The exploration of human relationships is the main focus of Amores Perros, a film made up of three intertwining story segments, each featuring a dog (or dogs) owned by the main character(s). Each dog’s relationship with his owner, foils a human relationship in the movie. Not only do the pet-master bonds make for some interesting sub-plots, they also help to reveal correlations between how we treat one another, as opposed to how we treat our animals.
In the first segment, Octavio (Gael Garcia Bernal) makes money by entering his dog into dogfights. He also kindles a relationship with his sister-in-law, deals with his abusive brother, and is taunted by a rival dogfight trainer. The second segment is about Daniel (Alvaro Guerrero) and his supermodel girlfriend who face domestic issues after moving into an apartment together. The final segment follows “El Chivo” (Emilio Echevarria), a hit man who attempts to reconnect with a daughter he abandoned years ago. These three story-lines are determinedly different from each other, yet eventually converge during a horrific car crash.
Director Alejandro Gonzalez Inarritu deserves the utmost praise. Though this is his directorial debut, Inarritu manages to take on three stories and converge them into one movie. His style is incredibly entertaining; the very first scene grabs you in and doesn’t let go. Slower, more touching parts are handled with as much care as fast paced scenes, making the film very well balanced and adeptly made. The only major problem Inarritu falls victim to is ambition. At over two and a half hours long, an entire plot line could have been taken out. Easily the most forgettable segment is the second one, which doesn’t fit into the mood of the rest of the film, and therefore feels like filler material. The section takes away from the momentum built up by Octavio’s story, and as a result, hurts the film’s pacing.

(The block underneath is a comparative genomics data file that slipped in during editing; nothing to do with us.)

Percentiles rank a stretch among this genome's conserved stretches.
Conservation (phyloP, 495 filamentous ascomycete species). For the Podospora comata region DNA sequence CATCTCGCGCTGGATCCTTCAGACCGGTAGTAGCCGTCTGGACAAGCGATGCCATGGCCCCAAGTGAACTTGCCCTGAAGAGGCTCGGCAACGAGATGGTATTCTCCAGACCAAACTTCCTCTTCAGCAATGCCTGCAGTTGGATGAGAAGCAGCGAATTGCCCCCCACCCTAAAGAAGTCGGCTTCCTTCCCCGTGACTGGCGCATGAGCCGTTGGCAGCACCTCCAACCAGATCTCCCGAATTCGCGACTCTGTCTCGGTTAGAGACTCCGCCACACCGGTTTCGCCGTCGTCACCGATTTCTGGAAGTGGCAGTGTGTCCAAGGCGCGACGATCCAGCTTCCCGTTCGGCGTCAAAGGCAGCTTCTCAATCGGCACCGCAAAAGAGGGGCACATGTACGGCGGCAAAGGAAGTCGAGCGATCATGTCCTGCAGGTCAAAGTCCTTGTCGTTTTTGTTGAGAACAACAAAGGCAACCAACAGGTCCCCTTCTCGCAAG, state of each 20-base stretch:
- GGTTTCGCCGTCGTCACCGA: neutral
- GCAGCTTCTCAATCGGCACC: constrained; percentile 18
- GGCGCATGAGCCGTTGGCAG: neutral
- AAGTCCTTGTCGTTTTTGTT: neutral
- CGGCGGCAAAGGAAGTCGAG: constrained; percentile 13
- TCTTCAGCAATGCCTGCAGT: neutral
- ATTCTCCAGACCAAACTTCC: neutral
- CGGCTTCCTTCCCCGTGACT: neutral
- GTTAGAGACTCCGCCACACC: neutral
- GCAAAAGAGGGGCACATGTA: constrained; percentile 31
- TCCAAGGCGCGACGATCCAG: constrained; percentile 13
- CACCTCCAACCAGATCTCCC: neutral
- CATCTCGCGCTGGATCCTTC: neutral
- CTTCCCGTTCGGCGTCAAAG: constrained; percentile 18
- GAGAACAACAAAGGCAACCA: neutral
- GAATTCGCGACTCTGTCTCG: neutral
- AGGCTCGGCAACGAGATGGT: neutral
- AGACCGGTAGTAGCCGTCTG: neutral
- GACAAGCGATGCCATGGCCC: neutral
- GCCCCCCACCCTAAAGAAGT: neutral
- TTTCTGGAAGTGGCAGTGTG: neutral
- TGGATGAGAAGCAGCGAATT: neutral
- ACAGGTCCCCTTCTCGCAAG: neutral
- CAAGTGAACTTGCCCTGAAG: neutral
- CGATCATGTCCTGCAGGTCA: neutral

Overall the acting is great, Bernal being the standout. This is Bernal’s breakout role, and he does just as well, if not better than he does in later films such as Y Tu Mama Tambien and The Science of Sleep. Octavio is written as tough but compassionate, character aspects that are amplified by a wonderful performance.
The recurring motif of people’s relationships with dogs must be mentioned. The dogs represent many themes, such as loyalty and companionship, and show what lengths one will go to for the sake of a pet. Additionally, the fact that people are horrified when anything happens to their dog(s), but do terrible things to other human beings, says a lot about the way individuals sometimes treat each other. Props to the screenwriter and director for keeping man’s best friend consistently in the film’s fray, up through the very last (beautiful) shot.
Amores Perros is one of the best directorial debuts of the 2000s. It is extremely well made, with top-notch direction and acting. Inarritu clearly has a knack for weaving stories together in unique and though-provoking ways. Though it feels overstuffed in the middle, the film does astonishingly well on the merits of its first and last acts alone. The movie shows that we live in a dog-eat-dog world, and some things are just out of our control.